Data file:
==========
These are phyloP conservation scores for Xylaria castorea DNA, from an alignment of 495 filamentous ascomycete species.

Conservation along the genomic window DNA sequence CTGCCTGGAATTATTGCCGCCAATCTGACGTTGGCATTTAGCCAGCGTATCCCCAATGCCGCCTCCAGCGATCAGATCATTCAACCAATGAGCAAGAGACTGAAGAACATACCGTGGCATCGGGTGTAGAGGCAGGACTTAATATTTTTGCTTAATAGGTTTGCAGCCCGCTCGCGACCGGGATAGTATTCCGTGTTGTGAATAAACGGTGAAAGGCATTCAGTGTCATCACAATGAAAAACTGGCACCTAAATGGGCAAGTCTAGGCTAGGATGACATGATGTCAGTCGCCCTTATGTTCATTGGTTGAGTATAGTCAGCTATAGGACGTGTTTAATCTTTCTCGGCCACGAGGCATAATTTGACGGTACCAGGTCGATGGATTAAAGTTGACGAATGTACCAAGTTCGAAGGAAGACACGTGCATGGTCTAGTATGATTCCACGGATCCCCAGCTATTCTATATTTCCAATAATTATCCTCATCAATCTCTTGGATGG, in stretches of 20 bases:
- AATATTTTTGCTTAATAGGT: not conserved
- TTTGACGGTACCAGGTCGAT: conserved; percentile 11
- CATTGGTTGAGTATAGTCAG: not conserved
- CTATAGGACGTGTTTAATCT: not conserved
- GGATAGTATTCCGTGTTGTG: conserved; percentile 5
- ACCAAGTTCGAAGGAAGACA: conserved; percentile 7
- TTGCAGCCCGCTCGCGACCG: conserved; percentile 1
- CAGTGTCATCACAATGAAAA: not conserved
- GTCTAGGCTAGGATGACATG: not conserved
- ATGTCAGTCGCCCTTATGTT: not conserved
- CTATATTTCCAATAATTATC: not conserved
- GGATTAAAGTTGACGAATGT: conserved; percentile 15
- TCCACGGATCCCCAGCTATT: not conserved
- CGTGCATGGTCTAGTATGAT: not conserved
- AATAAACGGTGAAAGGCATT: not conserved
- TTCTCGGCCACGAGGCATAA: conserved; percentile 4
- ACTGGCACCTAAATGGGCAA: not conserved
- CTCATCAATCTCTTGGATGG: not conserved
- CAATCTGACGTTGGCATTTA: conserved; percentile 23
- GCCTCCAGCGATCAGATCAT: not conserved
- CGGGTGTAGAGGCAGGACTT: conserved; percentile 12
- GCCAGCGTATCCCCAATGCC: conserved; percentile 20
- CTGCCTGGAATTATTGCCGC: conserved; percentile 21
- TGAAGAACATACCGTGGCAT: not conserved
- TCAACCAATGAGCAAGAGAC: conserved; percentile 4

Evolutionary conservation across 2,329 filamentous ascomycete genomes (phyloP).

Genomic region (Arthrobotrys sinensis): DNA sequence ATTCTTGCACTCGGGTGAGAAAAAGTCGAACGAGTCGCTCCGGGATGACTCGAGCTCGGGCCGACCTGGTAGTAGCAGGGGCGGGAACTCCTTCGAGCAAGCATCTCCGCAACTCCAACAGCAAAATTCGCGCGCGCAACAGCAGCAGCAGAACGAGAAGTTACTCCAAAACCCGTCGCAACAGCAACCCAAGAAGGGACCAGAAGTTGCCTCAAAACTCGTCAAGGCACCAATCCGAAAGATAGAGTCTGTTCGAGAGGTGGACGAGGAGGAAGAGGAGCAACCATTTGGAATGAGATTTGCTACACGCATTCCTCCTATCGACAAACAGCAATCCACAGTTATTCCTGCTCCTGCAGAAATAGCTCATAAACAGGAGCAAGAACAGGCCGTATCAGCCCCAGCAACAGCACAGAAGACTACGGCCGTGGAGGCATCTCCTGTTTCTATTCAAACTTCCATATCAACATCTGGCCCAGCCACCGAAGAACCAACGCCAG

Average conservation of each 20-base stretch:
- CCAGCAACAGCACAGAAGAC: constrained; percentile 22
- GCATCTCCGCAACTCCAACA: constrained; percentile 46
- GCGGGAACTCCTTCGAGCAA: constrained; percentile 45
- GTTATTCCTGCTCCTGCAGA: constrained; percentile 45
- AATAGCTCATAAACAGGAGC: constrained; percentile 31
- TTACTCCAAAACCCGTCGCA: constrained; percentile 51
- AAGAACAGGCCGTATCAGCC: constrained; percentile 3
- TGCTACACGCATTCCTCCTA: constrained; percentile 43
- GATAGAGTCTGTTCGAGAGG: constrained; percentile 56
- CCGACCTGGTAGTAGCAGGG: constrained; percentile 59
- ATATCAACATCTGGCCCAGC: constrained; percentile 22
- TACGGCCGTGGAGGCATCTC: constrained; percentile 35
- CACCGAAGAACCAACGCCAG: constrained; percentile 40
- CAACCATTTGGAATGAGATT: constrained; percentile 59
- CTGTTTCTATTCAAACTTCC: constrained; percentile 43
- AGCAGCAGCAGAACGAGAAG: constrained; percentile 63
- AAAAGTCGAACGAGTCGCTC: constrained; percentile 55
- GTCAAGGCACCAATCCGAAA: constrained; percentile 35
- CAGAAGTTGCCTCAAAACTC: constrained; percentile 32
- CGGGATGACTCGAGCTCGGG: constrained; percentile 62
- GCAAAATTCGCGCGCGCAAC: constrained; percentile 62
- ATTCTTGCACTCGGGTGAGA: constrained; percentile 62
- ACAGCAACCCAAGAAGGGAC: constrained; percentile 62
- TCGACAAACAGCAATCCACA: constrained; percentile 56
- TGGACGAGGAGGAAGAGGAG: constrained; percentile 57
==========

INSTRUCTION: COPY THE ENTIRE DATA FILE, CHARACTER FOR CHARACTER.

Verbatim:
These are phyloP conservation scores for Xylaria castorea DNA, from an alignment of 495 filamentous ascomycete species.

Conservation along the genomic window DNA sequence CTGCCTGGAATTATTGCCGCCAATCTGACGTTGGCATTTAGCCAGCGTATCCCCAATGCCGCCTCCAGCGATCAGATCATTCAACCAATGAGCAAGAGACTGAAGAACATACCGTGGCATCGGGTGTAGAGGCAGGACTTAATATTTTTGCTTAATAGGTTTGCAGCCCGCTCGCGACCGGGATAGTATTCCGTGTTGTGAATAAACGGTGAAAGGCATTCAGTGTCATCACAATGAAAAACTGGCACCTAAATGGGCAAGTCTAGGCTAGGATGACATGATGTCAGTCGCCCTTATGTTCATTGGTTGAGTATAGTCAGCTATAGGACGTGTTTAATCTTTCTCGGCCACGAGGCATAATTTGACGGTACCAGGTCGATGGATTAAAGTTGACGAATGTACCAAGTTCGAAGGAAGACACGTGCATGGTCTAGTATGATTCCACGGATCCCCAGCTATTCTATATTTCCAATAATTATCCTCATCAATCTCTTGGATGG, in stretches of 20 bases:
- AATATTTTTGCTTAATAGGT: not conserved
- TTTGACGGTACCAGGTCGAT: conserved; percentile 11
- CATTGGTTGAGTATAGTCAG: not conserved
- CTATAGGACGTGTTTAATCT: not conserved
- GGATAGTATTCCGTGTTGTG: conserved; percentile 5
- ACCAAGTTCGAAGGAAGACA: conserved; percentile 7
- TTGCAGCCCGCTCGCGACCG: conserved; percentile 1
- CAGTGTCATCACAATGAAAA: not conserved
- GTCTAGGCTAGGATGACATG: not conserved
- ATGTCAGTCGCCCTTATGTT: not conserved
- CTATATTTCCAATAATTATC: not conserved
- GGATTAAAGTTGACGAATGT: conserved; percentile 15
- TCCACGGATCCCCAGCTATT: not conserved
- CGTGCATGGTCTAGTATGAT: not conserved
- AATAAACGGTGAAAGGCATT: not conserved
- TTCTCGGCCACGAGGCATAA: conserved; percentile 4
- ACTGGCACCTAAATGGGCAA: not conserved
- CTCATCAATCTCTTGGATGG: not conserved
- CAATCTGACGTTGGCATTTA: conserved; percentile 23
- GCCTCCAGCGATCAGATCAT: not conserved
- CGGGTGTAGAGGCAGGACTT: conserved; percentile 12
- GCCAGCGTATCCCCAATGCC: conserved; percentile 20
- CTGCCTGGAATTATTGCCGC: conserved; percentile 21
- TGAAGAACATACCGTGGCAT: not conserved
- TCAACCAATGAGCAAGAGAC: conserved; percentile 4

Evolutionary conservation across 2,329 filamentous ascomycete genomes (phyloP).

Genomic region (Arthrobotrys sinensis): DNA sequence ATTCTTGCACTCGGGTGAGAAAAAGTCGAACGAGTCGCTCCGGGATGACTCGAGCTCGGGCCGACCTGGTAGTAGCAGGGGCGGGAACTCCTTCGAGCAAGCATCTCCGCAACTCCAACAGCAAAATTCGCGCGCGCAACAGCAGCAGCAGAACGAGAAGTTACTCCAAAACCCGTCGCAACAGCAACCCAAGAAGGGACCAGAAGTTGCCTCAAAACTCGTCAAGGCACCAATCCGAAAGATAGAGTCTGTTCGAGAGGTGGACGAGGAGGAAGAGGAGCAACCATTTGGAATGAGATTTGCTACACGCATTCCTCCTATCGACAAACAGCAATCCACAGTTATTCCTGCTCCTGCAGAAATAGCTCATAAACAGGAGCAAGAACAGGCCGTATCAGCCCCAGCAACAGCACAGAAGACTACGGCCGTGGAGGCATCTCCTGTTTCTATTCAAACTTCCATATCAACATCTGGCCCAGCCACCGAAGAACCAACGCCAG

Average conservation of each 20-base stretch:
- CCAGCAACAGCACAGAAGAC: constrained; percentile 22
- GCATCTCCGCAACTCCAACA: constrained; percentile 46
- GCGGGAACTCCTTCGAGCAA: constrained; percentile 45
- GTTATTCCTGCTCCTGCAGA: constrained; percentile 45
- AATAGCTCATAAACAGGAGC: constrained; percentile 31
- TTACTCCAAAACCCGTCGCA: constrained; percentile 51
- AAGAACAGGCCGTATCAGCC: constrained; percentile 3
- TGCTACACGCATTCCTCCTA: constrained; percentile 43
- GATAGAGTCTGTTCGAGAGG: constrained; percentile 56
- CCGACCTGGTAGTAGCAGGG: constrained; percentile 59
- ATATCAACATCTGGCCCAGC: constrained; percentile 22
- TACGGCCGTGGAGGCATCTC: constrained; percentile 35
- CACCGAAGAACCAACGCCAG: constrained; percentile 40
- CAACCATTTGGAATGAGATT: constrained; percentile 59
- CTGTTTCTATTCAAACTTCC: constrained; percentile 43
- AGCAGCAGCAGAACGAGAAG: constrained; percentile 63
- AAAAGTCGAACGAGTCGCTC: constrained; percentile 55
- GTCAAGGCACCAATCCGAAA: constrained; percentile 35
- CAGAAGTTGCCTCAAAACTC: constrained; percentile 32
- CGGGATGACTCGAGCTCGGG: constrained; percentile 62
- GCAAAATTCGCGCGCGCAAC: constrained; percentile 62
- ATTCTTGCACTCGGGTGAGA: constrained; percentile 62
- ACAGCAACCCAAGAAGGGAC: constrained; percentile 62
- TCGACAAACAGCAATCCACA: constrained; percentile 56
- TGGACGAGGAGGAAGAGGAG: constrained; percentile 57